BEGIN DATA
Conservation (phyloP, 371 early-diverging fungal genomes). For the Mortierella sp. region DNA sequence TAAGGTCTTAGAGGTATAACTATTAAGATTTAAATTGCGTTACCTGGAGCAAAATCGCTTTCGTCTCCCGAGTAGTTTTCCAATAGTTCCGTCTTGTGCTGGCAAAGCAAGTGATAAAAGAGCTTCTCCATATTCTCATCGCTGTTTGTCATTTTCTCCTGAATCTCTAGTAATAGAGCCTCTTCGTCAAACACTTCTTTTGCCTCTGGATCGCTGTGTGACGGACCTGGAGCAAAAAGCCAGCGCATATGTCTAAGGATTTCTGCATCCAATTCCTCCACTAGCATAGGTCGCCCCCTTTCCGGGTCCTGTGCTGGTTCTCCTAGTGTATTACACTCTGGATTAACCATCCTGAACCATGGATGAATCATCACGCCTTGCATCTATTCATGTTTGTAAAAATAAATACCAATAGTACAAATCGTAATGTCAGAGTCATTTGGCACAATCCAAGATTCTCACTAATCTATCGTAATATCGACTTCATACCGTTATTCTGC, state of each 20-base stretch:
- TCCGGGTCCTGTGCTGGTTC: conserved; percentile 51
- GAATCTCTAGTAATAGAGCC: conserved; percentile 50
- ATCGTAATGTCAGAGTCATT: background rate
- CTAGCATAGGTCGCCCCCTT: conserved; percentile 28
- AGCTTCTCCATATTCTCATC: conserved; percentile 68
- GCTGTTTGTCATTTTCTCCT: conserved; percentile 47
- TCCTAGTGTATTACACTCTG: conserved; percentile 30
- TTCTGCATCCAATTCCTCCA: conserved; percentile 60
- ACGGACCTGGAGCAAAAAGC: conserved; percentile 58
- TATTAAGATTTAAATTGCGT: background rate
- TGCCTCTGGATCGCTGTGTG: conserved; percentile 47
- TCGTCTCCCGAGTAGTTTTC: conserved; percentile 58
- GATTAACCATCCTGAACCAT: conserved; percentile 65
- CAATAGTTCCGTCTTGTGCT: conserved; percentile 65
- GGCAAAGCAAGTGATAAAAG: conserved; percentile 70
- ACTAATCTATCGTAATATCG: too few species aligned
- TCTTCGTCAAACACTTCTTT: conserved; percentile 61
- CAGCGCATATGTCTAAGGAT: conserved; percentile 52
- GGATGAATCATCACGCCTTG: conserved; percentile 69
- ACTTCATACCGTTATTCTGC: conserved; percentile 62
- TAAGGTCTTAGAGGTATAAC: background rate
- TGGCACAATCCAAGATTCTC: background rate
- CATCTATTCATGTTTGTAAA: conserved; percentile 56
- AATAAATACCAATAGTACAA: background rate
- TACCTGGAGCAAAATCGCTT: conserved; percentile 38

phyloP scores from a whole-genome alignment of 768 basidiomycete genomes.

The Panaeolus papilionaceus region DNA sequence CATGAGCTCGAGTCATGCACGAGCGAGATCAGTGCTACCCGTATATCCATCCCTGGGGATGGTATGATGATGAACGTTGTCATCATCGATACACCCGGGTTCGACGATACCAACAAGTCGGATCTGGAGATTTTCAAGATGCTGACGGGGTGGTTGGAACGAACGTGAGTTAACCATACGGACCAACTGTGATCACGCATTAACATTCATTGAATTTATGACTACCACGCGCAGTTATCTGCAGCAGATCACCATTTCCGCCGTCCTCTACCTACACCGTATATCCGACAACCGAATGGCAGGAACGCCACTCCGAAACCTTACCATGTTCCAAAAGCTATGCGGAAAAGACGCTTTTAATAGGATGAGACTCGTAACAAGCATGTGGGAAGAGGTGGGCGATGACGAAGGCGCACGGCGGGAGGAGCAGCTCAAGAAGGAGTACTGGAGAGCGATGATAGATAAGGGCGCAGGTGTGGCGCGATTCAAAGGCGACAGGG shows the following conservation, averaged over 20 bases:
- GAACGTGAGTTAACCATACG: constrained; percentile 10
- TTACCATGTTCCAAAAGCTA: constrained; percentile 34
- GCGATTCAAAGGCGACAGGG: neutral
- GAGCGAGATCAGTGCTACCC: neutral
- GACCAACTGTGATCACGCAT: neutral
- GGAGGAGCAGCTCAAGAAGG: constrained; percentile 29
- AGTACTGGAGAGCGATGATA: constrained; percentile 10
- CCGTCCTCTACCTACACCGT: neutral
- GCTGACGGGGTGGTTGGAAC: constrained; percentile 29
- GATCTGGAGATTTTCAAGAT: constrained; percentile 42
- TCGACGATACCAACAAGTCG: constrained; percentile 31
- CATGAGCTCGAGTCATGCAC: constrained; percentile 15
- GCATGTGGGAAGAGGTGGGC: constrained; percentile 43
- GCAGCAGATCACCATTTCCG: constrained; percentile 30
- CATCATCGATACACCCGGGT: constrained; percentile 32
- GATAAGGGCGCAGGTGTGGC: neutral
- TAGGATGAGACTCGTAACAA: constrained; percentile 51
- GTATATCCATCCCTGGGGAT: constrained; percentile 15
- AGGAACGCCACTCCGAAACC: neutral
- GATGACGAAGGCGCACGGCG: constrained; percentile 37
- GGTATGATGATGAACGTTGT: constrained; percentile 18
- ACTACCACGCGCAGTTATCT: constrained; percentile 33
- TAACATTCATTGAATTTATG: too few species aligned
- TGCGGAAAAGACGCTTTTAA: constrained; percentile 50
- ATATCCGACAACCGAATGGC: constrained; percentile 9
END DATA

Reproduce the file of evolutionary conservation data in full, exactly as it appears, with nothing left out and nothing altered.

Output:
Conservation (phyloP, 371 early-diverging fungal genomes). For the Mortierella sp. region DNA sequence TAAGGTCTTAGAGGTATAACTATTAAGATTTAAATTGCGTTACCTGGAGCAAAATCGCTTTCGTCTCCCGAGTAGTTTTCCAATAGTTCCGTCTTGTGCTGGCAAAGCAAGTGATAAAAGAGCTTCTCCATATTCTCATCGCTGTTTGTCATTTTCTCCTGAATCTCTAGTAATAGAGCCTCTTCGTCAAACACTTCTTTTGCCTCTGGATCGCTGTGTGACGGACCTGGAGCAAAAAGCCAGCGCATATGTCTAAGGATTTCTGCATCCAATTCCTCCACTAGCATAGGTCGCCCCCTTTCCGGGTCCTGTGCTGGTTCTCCTAGTGTATTACACTCTGGATTAACCATCCTGAACCATGGATGAATCATCACGCCTTGCATCTATTCATGTTTGTAAAAATAAATACCAATAGTACAAATCGTAATGTCAGAGTCATTTGGCACAATCCAAGATTCTCACTAATCTATCGTAATATCGACTTCATACCGTTATTCTGC, state of each 20-base stretch:
- TCCGGGTCCTGTGCTGGTTC: conserved; percentile 51
- GAATCTCTAGTAATAGAGCC: conserved; percentile 50
- ATCGTAATGTCAGAGTCATT: background rate
- CTAGCATAGGTCGCCCCCTT: conserved; percentile 28
- AGCTTCTCCATATTCTCATC: conserved; percentile 68
- GCTGTTTGTCATTTTCTCCT: conserved; percentile 47
- TCCTAGTGTATTACACTCTG: conserved; percentile 30
- TTCTGCATCCAATTCCTCCA: conserved; percentile 60
- ACGGACCTGGAGCAAAAAGC: conserved; percentile 58
- TATTAAGATTTAAATTGCGT: background rate
- TGCCTCTGGATCGCTGTGTG: conserved; percentile 47
- TCGTCTCCCGAGTAGTTTTC: conserved; percentile 58
- GATTAACCATCCTGAACCAT: conserved; percentile 65
- CAATAGTTCCGTCTTGTGCT: conserved; percentile 65
- GGCAAAGCAAGTGATAAAAG: conserved; percentile 70
- ACTAATCTATCGTAATATCG: too few species aligned
- TCTTCGTCAAACACTTCTTT: conserved; percentile 61
- CAGCGCATATGTCTAAGGAT: conserved; percentile 52
- GGATGAATCATCACGCCTTG: conserved; percentile 69
- ACTTCATACCGTTATTCTGC: conserved; percentile 62
- TAAGGTCTTAGAGGTATAAC: background rate
- TGGCACAATCCAAGATTCTC: background rate
- CATCTATTCATGTTTGTAAA: conserved; percentile 56
- AATAAATACCAATAGTACAA: background rate
- TACCTGGAGCAAAATCGCTT: conserved; percentile 38

phyloP scores from a whole-genome alignment of 768 basidiomycete genomes.

The Panaeolus papilionaceus region DNA sequence CATGAGCTCGAGTCATGCACGAGCGAGATCAGTGCTACCCGTATATCCATCCCTGGGGATGGTATGATGATGAACGTTGTCATCATCGATACACCCGGGTTCGACGATACCAACAAGTCGGATCTGGAGATTTTCAAGATGCTGACGGGGTGGTTGGAACGAACGTGAGTTAACCATACGGACCAACTGTGATCACGCATTAACATTCATTGAATTTATGACTACCACGCGCAGTTATCTGCAGCAGATCACCATTTCCGCCGTCCTCTACCTACACCGTATATCCGACAACCGAATGGCAGGAACGCCACTCCGAAACCTTACCATGTTCCAAAAGCTATGCGGAAAAGACGCTTTTAATAGGATGAGACTCGTAACAAGCATGTGGGAAGAGGTGGGCGATGACGAAGGCGCACGGCGGGAGGAGCAGCTCAAGAAGGAGTACTGGAGAGCGATGATAGATAAGGGCGCAGGTGTGGCGCGATTCAAAGGCGACAGGG shows the following conservation, averaged over 20 bases:
- GAACGTGAGTTAACCATACG: constrained; percentile 10
- TTACCATGTTCCAAAAGCTA: constrained; percentile 34
- GCGATTCAAAGGCGACAGGG: neutral
- GAGCGAGATCAGTGCTACCC: neutral
- GACCAACTGTGATCACGCAT: neutral
- GGAGGAGCAGCTCAAGAAGG: constrained; percentile 29
- AGTACTGGAGAGCGATGATA: constrained; percentile 10
- CCGTCCTCTACCTACACCGT: neutral
- GCTGACGGGGTGGTTGGAAC: constrained; percentile 29
- GATCTGGAGATTTTCAAGAT: constrained; percentile 42
- TCGACGATACCAACAAGTCG: constrained; percentile 31
- CATGAGCTCGAGTCATGCAC: constrained; percentile 15
- GCATGTGGGAAGAGGTGGGC: constrained; percentile 43
- GCAGCAGATCACCATTTCCG: constrained; percentile 30
- CATCATCGATACACCCGGGT: constrained; percentile 32
- GATAAGGGCGCAGGTGTGGC: neutral
- TAGGATGAGACTCGTAACAA: constrained; percentile 51
- GTATATCCATCCCTGGGGAT: constrained; percentile 15
- AGGAACGCCACTCCGAAACC: neutral
- GATGACGAAGGCGCACGGCG: constrained; percentile 37
- GGTATGATGATGAACGTTGT: constrained; percentile 18
- ACTACCACGCGCAGTTATCT: constrained; percentile 33
- TAACATTCATTGAATTTATG: too few species aligned
- TGCGGAAAAGACGCTTTTAA: constrained; percentile 50
- ATATCCGACAACCGAATGGC: constrained; percentile 9